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Is the wiki still important?
https://forum.osdev.org/viewtopic.php?f=8&t=32622
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Author:  Schol-R-LEA [ Tue Dec 05, 2017 5:33 pm ]
Post subject:  Is the wiki still important?

I hope so, but I sometimes have to wonder...

It really does seem as if the majority of people coming to the site are skipping the forum entirely, and worse, many seem to refuse to use the information in it.

Mind you, most of the people who come here don't seem to really even use the fora - many seem to join to ask a single question, get an answer, and then never come back.

(Though many also seem to ask a question, get rebuffed by the experienced members and either told to read the wiki or search the fora history, or are informed that they are asking a question that either cannot be answered with code or doesn't even make sense, at which point the storm off in a huff rather than taking the advice to heart. While some of this is definitely up to the overly-harsh "git good" attitudes on the fora, it usually seems to primarily be caused by an unstated assumption on the newcomers' parts that learning OS development is going to be exactly like copying a bunch of JavaScript snippets off of SO, just more of it, and get angry when you tell them otherwise.)

What's more, there seems to be too little interest in maintaining, updating and expanding it in the on the part of those who already know. This is understandable - those old enough to have the necessary experience generally have more pressing demands on their time, and have to either scale back on the hobby or drop out of it altogether - it is nonetheless a serious problem, as the group is small enough that even when all the experienced members are free to actively participate, there is only just barely has a quorum of what is needed to keep it up to date.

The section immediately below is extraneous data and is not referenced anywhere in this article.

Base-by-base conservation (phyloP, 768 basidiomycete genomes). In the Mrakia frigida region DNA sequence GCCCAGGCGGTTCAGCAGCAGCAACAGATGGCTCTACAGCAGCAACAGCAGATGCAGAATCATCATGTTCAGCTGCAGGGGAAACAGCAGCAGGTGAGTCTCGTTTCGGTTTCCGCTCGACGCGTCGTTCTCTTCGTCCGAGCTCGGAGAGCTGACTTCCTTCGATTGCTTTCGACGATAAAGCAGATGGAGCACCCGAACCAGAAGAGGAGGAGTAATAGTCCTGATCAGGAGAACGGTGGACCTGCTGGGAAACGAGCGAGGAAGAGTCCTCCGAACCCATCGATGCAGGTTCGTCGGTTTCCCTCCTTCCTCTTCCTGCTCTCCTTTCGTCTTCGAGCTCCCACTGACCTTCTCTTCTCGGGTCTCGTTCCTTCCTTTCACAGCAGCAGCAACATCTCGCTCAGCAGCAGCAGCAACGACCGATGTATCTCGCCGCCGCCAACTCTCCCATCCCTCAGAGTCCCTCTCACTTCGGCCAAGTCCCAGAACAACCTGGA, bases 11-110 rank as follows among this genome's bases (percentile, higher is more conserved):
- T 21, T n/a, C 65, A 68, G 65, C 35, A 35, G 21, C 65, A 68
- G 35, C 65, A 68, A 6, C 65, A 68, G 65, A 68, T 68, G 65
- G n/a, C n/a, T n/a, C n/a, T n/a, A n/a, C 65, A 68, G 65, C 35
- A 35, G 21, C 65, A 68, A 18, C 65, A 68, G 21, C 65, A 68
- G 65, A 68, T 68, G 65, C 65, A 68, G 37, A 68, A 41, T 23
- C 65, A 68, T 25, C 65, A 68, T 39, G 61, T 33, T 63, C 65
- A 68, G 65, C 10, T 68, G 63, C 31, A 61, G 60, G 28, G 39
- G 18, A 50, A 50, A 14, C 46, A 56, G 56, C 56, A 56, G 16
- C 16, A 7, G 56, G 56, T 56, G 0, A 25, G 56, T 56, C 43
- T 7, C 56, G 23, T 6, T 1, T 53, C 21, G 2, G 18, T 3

(For my own part, I can't do much more despite having a lot of time on my hands - due to the reasons I have that time. I cannot work on much of anything for more than about an hour at a time - either personal goals, including basic self-maintenance, or professional work, which I simply cannot risk committing to because I would never be able to accomplish any agreed on goals - without self-doubt and fear of failure cause my work to grind to a halt. I am slowly getting better, but most of the time, the most I can do is rattle on idiotically on message boards - just like I am doing now.)

I think it is still a valuable resource, but I also think we need to consider ways to address these issues.

If the mods wish to move this to the General Ramblings forum, I would have no objection, but I did think it fit on this forum as it directly addresses the wiki's issues.

Author:  StudlyCaps [ Tue Dec 05, 2017 9:24 pm ]
Post subject:  Re: Is the wiki still important?

Hope you don't mind me throwing in my 2c on this. I haven't contributed to the wiki, I'd like to but I am simply not knowledgeable enough. The wiki is incredibly useful though, it's unparalleled as a repository of knowledge on a very niche, but utterly integral part of software engineering. If it disappeared, the barrier of entry for hobby OS dev would be much higher.